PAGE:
The Swiss foreign minister says the government is "very concerned" over a weekend referendum that declares the building of any new minarets in Switzerland illegal.
Swiss Foreign Minister Micheline Calmy-Rey said Tuesday that limitations on the coexistence of different cultures and religions 'also endangers our security.' She said provocations risk inflaming extremism.
But Calmy-Rey stressed that the ban was only on new minarets, not on new mosques, and said Swiss Muslims were well integrated into society.
She said the decision would not change Swiss foreign policy and that the country would continue to maintain close relations with Muslim nations.
Calmy-Rey spoke during a meeting of foreign ministers of the 56-nation Organization for Security and Cooperation in Europe.
UN slams 'discriminatory' ban
Meanwhile, the United Nations called the ban on new minarets "clearly discriminatory" and deeply divisive.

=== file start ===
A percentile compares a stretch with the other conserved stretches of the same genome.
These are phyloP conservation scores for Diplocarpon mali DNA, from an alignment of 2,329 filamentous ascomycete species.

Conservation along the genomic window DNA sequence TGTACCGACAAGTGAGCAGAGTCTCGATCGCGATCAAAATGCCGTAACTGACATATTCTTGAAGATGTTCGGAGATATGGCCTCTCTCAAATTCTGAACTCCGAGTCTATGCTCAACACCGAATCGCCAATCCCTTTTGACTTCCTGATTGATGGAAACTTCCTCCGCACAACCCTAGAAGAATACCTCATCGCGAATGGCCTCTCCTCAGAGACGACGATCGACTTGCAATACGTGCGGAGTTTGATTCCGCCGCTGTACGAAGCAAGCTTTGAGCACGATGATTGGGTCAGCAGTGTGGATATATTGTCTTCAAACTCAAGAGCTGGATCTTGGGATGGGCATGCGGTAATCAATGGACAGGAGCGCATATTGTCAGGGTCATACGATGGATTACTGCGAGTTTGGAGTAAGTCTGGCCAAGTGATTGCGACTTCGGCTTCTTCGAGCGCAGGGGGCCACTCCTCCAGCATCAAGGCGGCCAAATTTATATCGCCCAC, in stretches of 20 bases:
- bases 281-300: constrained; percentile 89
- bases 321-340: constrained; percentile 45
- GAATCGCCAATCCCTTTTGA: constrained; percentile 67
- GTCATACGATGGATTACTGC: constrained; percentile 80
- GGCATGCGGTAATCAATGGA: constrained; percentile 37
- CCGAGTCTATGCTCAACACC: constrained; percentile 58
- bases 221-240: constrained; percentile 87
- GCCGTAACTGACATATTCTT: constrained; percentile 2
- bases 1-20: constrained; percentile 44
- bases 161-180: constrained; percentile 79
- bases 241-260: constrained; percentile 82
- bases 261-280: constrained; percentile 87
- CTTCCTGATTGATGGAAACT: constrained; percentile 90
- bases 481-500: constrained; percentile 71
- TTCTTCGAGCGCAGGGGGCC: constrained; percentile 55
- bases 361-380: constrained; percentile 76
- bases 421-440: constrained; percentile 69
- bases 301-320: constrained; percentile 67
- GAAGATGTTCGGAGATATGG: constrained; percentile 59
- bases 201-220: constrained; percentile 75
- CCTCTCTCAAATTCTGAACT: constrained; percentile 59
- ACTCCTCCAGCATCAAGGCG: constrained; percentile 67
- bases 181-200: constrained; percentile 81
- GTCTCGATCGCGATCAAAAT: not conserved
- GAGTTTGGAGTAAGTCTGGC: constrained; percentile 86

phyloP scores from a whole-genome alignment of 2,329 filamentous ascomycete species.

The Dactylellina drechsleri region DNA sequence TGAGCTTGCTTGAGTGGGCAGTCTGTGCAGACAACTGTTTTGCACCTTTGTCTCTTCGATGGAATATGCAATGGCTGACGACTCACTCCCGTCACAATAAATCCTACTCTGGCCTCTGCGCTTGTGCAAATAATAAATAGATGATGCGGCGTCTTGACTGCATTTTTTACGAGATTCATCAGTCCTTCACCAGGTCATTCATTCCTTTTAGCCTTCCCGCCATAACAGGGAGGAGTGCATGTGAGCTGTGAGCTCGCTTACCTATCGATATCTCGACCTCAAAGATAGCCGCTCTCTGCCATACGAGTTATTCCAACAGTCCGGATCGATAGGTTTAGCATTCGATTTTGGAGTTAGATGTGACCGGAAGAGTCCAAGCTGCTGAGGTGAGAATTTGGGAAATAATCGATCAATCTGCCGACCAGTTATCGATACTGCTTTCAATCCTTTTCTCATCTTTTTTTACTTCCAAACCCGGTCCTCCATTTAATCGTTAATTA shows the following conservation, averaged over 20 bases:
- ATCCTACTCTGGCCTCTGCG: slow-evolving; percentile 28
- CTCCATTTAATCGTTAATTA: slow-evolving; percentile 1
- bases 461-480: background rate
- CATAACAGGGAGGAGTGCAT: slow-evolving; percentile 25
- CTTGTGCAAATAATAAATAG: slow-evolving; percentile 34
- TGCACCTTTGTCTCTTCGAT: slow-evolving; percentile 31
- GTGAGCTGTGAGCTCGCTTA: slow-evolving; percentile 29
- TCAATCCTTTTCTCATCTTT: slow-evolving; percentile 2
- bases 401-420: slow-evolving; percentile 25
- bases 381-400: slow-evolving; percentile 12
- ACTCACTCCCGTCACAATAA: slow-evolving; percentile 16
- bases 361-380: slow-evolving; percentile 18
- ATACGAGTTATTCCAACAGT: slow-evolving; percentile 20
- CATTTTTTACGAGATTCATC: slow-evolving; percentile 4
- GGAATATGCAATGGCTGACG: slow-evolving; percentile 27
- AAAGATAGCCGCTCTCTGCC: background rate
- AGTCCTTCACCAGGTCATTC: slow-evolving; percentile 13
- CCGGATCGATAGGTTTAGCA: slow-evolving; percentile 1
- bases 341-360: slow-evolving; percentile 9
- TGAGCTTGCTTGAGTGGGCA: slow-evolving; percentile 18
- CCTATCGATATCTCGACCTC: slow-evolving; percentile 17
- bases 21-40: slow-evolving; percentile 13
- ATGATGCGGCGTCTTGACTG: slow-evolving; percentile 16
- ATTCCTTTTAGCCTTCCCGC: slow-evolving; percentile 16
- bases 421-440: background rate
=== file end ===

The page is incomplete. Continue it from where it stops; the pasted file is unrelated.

UN human rights chief Navi Pillay said Sunday's referendum to outlaw the construction of minarets in Switzerland was the product of "anti-foreigner scare-mongering."
The criticism from Pillay, whose office is based in the Swiss city of Geneva, comes after an outcry from Muslim countries, Switzerland's European neighbors and human rights watchdogs since 57.5 percent of the Swiss population ratified the ban.
The Swiss government opposed the initiative but has sought to defend it as an action not against Islam or Muslims, but one aimed at improving integration and fighting extremism.
"These are extraordinary claims when the symbol of one religion is targeted," Pillay said in a statement. She said she was saddened to see xenophobic arguments gain such traction with Swiss voters despite their "long-standing support of fundamental human rights."